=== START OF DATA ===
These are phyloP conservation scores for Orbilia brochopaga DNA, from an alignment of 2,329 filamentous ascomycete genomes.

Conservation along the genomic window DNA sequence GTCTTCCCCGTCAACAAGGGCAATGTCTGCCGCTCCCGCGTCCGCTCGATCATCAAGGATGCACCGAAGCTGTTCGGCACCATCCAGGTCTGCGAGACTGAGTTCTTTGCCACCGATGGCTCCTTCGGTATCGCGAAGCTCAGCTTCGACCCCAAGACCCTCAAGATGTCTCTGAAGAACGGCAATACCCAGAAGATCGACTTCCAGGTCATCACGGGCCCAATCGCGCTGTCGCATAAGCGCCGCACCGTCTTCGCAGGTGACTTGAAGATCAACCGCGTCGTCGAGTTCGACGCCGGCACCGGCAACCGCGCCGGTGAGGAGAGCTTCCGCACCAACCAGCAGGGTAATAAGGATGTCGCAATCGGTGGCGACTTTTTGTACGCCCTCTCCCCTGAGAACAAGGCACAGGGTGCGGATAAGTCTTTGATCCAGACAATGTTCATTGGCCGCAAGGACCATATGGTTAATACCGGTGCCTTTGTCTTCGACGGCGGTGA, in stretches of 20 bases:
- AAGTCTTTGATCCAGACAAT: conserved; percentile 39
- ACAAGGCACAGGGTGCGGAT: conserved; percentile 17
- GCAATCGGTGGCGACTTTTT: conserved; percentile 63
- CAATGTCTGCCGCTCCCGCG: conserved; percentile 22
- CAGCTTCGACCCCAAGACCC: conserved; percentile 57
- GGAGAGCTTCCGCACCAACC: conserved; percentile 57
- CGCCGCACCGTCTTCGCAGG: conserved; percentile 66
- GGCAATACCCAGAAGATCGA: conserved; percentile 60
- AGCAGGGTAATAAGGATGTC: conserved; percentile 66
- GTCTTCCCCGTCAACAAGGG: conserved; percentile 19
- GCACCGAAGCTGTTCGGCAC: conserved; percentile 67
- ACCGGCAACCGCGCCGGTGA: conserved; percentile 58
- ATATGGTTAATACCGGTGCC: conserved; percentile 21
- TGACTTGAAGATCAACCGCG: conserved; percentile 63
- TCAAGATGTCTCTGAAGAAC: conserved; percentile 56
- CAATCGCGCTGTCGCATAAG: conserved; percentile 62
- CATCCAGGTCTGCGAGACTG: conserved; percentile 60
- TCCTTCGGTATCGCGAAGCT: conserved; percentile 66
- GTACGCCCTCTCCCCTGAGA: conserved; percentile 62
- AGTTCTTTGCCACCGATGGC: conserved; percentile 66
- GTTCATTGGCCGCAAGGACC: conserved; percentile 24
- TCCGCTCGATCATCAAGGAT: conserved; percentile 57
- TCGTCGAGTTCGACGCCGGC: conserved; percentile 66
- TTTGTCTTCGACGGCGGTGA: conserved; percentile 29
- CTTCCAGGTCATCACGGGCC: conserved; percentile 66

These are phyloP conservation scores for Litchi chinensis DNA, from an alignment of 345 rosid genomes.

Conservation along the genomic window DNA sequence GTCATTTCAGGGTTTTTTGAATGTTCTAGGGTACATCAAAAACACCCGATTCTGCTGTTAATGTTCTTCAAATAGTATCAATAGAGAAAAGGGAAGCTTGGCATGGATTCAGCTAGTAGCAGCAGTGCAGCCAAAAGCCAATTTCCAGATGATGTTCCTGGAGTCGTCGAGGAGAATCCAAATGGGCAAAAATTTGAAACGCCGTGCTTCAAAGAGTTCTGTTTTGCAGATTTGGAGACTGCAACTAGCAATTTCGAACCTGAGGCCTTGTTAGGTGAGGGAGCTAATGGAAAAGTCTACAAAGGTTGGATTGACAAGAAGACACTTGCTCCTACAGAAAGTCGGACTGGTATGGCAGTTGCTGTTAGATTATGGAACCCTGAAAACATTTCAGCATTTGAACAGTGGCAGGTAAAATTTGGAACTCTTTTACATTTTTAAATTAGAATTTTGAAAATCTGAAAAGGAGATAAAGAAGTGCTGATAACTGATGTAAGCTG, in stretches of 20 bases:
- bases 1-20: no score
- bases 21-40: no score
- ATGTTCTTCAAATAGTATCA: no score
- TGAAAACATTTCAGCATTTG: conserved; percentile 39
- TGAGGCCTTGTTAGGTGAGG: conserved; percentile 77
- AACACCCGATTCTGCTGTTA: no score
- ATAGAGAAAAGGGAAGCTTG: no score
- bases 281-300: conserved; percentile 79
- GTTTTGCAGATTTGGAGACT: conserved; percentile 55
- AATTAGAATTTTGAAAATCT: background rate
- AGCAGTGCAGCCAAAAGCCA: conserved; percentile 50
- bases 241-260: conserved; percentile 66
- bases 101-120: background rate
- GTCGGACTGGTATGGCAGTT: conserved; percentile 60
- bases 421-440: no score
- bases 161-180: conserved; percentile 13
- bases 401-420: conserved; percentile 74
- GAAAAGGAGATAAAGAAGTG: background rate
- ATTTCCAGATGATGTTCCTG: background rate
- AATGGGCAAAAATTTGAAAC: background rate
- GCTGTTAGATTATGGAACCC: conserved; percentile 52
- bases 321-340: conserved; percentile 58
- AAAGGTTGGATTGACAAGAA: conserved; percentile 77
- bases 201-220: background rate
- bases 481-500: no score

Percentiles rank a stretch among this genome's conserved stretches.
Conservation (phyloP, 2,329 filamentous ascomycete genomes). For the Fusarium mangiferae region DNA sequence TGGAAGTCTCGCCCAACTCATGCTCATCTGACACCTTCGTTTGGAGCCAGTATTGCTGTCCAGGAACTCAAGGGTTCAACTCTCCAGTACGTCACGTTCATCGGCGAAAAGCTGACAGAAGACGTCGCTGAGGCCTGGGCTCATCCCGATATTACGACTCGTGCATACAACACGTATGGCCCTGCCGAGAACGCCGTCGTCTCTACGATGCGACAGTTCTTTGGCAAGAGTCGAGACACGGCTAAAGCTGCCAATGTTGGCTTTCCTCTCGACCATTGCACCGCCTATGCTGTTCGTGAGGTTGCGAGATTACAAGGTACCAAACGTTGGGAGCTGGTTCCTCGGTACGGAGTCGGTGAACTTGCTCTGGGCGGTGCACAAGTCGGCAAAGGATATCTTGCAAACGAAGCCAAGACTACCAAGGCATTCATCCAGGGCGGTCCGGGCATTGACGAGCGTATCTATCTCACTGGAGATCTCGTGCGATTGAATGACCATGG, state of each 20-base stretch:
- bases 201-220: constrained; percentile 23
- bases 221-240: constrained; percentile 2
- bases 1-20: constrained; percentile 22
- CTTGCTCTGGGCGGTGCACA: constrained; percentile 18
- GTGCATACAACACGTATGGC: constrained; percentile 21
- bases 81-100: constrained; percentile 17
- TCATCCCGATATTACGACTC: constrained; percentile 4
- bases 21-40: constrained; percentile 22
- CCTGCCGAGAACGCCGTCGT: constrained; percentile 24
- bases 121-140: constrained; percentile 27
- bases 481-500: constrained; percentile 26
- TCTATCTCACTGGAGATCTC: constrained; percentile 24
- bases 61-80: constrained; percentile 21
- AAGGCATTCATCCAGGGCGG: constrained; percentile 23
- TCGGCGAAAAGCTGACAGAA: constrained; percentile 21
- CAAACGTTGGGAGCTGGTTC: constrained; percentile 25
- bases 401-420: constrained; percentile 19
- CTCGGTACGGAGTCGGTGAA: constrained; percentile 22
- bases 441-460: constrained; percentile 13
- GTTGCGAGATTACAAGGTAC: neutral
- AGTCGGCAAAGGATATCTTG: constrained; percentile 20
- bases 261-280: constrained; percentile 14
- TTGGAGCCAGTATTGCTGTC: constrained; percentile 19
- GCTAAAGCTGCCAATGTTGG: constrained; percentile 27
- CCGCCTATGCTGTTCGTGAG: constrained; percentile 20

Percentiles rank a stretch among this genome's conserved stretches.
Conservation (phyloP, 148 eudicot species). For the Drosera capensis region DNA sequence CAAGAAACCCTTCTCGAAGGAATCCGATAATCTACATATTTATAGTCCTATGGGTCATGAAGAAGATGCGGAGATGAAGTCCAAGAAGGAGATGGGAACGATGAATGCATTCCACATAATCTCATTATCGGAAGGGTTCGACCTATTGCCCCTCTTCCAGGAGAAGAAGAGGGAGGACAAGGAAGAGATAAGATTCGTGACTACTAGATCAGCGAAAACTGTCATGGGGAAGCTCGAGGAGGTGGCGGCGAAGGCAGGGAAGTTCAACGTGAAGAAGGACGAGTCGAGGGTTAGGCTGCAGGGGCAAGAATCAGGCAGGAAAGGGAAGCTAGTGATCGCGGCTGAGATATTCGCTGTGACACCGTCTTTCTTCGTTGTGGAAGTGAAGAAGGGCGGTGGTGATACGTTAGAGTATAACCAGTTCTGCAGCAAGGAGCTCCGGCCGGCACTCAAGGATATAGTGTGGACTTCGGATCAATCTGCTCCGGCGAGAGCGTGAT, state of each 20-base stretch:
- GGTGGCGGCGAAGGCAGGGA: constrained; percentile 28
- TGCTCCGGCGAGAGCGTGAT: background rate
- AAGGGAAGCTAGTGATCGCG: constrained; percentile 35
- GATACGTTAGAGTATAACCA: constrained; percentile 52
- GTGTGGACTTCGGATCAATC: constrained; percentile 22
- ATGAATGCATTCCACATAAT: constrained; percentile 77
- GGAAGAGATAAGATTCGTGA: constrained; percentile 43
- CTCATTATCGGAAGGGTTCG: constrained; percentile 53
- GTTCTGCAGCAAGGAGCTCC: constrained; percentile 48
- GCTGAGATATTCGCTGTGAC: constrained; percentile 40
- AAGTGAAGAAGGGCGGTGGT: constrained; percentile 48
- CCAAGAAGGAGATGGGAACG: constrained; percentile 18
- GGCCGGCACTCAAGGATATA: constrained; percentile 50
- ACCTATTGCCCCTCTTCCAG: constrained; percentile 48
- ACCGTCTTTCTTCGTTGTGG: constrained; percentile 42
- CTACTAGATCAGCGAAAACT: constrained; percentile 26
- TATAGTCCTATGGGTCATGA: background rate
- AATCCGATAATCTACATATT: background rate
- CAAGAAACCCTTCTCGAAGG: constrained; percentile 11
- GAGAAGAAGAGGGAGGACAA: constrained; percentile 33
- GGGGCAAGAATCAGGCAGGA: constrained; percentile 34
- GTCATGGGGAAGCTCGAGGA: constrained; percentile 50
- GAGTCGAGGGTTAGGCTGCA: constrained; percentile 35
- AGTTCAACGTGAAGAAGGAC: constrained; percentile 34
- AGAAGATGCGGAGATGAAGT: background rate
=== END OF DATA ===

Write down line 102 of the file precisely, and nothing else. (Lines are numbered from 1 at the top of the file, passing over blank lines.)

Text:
- CAAGAAACCCTTCTCGAAGG: constrained; percentile 11